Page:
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Talking about IJM

Here are some helpful tips as you engage students who shop. Chatting with folks as they stop by will help them get a vision for the bigger picture and help turn them into champions for the work. You can also make sure that they know where their donation is going by sharing some of this at checkout before they pay.

Mission

IJM’s mission is to protect people in poverty from violence by rescuing victims, bringing criminals to justice, restoring survivors to safety and strength, and helping local law enforcement build a safe future that lasts.

Vision

Our 2030 Vision is to rescue millions, protect half a billion and make justice for people who are poor unstoppable.

Boilerplate

International Justice Mission is a global organization that protects people in poverty from violence. IJM partners with local authorities in 29 program offices in 17 countries to combat slavery, violence against women and children, and police abuse of power against people who are poor. IJM works to rescue and restore victims, hold perpetrators accountable, and help strengthen public justice systems. To learn more visit

The Problem: Everyday Violence

The threat of violence is part of everyday life for people who are poor. It’s as much a part of poverty as hunger, disease or homelessness. This is not the violence of war or genocide, but common, criminal violence that is already against the law—crimes like slavery, violence against women and children and police abuse of power.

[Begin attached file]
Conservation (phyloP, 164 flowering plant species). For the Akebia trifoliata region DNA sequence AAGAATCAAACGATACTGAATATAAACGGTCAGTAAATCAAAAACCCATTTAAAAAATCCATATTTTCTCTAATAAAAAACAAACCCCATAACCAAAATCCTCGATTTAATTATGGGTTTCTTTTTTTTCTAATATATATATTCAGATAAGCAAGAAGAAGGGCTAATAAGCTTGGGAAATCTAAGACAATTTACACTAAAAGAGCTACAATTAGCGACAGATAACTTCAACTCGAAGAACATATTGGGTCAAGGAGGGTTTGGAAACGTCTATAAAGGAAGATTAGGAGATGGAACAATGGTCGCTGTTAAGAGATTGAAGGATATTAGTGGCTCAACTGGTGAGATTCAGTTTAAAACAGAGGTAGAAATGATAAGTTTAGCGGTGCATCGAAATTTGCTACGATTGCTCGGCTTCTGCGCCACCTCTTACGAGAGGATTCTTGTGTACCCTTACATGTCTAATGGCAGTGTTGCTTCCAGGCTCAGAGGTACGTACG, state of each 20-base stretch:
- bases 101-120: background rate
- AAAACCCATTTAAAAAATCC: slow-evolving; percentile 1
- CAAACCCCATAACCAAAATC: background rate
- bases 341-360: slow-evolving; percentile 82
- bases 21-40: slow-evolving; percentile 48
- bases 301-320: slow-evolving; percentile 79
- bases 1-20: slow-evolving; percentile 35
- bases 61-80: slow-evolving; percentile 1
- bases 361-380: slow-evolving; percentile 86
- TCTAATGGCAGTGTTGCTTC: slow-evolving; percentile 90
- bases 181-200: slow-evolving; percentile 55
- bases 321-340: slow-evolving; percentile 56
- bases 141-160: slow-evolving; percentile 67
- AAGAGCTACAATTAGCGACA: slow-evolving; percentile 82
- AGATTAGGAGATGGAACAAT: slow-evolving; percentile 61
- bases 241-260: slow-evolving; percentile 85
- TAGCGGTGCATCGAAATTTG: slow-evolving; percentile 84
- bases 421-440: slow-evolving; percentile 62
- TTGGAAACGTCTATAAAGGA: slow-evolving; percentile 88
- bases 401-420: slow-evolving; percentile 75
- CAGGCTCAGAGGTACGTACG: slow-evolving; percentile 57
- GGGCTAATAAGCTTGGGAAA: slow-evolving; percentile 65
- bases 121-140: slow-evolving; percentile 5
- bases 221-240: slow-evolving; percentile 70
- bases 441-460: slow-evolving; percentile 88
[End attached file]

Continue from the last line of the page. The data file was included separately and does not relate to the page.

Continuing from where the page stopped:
In many communities, criminals expect no consequences for these crimes. Laws are not effectively enforced, so they continue to enslave and abuse people who are poor. People in poverty are uniquely vulnerable to this violence, because while their wealthier neighbors can pay for security and safety, they cannot.

Our Solution

In the face of this abuse, IJM and our partners protect people in poverty from violence. We collaborate with local authorities to build communities where all people can expect to be safe and protected.
IJM and our partners:
Strengthen justice systems
Rescue and restore victims
Bring criminals to justice
Scale demand for protection

Communicating About Survivors

Here are some helpful reminders as we communicate about survivors in a way that honors their dignity.
We use language that focuses on survivors as people, not the violence they have experienced.
Examples: People in poverty, people in slavery, oppressed people. Not: slaves, the poor, the oppressed.
Our words reflect the inherent dignity of the people we serve, and the freedom survivors now have from violence.
Examples: No one is “voiceless.” We cannot give anyone a voice. Lead with their identity as a survivor, rather than a victim.

Other Resources

For great examples, inspiration, and stories to share with others, check out IJM on *, (@ijm), and .
*Note that older videos might not follow the current messaging or brand guidelines.

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